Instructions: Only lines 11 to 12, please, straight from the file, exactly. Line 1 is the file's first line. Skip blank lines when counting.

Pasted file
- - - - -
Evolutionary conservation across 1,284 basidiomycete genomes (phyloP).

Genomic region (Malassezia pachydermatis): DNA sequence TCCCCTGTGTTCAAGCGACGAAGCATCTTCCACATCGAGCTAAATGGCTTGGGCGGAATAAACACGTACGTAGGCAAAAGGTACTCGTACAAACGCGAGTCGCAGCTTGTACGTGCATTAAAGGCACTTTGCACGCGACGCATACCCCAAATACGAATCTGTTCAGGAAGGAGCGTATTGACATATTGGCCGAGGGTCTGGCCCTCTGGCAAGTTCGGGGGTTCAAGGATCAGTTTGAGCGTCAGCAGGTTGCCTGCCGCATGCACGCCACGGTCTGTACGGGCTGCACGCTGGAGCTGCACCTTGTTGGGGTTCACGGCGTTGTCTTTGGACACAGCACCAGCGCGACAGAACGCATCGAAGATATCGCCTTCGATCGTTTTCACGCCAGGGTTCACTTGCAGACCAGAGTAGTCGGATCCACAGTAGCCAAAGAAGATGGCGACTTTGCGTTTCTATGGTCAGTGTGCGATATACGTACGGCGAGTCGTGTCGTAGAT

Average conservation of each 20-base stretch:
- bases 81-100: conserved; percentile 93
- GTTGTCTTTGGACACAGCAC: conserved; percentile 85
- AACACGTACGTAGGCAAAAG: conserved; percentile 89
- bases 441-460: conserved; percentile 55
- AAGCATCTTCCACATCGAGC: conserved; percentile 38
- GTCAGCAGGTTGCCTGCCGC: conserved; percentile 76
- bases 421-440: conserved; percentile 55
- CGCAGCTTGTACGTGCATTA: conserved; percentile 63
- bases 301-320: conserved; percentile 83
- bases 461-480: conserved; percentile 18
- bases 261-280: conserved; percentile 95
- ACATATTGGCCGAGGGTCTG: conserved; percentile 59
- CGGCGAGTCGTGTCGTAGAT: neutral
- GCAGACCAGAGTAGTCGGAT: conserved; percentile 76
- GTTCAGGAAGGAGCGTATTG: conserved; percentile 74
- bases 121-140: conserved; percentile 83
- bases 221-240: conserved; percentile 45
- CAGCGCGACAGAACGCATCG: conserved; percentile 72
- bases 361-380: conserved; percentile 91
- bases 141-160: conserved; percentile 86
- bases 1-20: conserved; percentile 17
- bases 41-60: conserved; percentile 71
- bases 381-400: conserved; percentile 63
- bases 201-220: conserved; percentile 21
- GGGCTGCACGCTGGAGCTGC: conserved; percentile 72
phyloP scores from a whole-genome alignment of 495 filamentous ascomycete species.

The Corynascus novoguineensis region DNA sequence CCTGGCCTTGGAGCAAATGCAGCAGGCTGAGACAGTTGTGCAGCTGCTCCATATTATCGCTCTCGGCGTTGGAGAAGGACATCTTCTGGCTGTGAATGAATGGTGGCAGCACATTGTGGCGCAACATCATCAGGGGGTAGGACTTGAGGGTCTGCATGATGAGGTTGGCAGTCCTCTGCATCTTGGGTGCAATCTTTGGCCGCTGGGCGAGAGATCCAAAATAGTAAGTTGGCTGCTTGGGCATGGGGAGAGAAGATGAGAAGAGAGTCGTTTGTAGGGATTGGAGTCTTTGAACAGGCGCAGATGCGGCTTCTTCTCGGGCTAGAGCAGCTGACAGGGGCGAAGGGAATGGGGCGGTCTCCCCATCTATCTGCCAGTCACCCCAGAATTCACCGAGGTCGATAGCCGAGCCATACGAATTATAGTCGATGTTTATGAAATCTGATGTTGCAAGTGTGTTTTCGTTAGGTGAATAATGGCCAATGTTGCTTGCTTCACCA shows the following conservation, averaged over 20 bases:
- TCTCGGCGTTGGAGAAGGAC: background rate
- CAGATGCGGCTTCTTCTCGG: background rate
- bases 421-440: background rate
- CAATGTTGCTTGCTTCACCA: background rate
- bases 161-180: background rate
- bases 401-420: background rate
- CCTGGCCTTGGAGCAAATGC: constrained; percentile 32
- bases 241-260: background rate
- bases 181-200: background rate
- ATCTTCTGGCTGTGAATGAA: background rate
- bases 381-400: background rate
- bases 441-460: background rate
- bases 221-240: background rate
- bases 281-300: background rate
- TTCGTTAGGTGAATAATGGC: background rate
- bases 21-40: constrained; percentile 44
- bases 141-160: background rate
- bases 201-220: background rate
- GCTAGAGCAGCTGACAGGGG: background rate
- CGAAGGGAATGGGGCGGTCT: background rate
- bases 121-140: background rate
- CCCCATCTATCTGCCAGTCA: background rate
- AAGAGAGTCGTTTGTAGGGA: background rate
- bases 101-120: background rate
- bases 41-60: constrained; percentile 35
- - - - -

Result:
- CGCAGCTTGTACGTGCATTA: conserved; percentile 63
- bases 301-320: conserved; percentile 83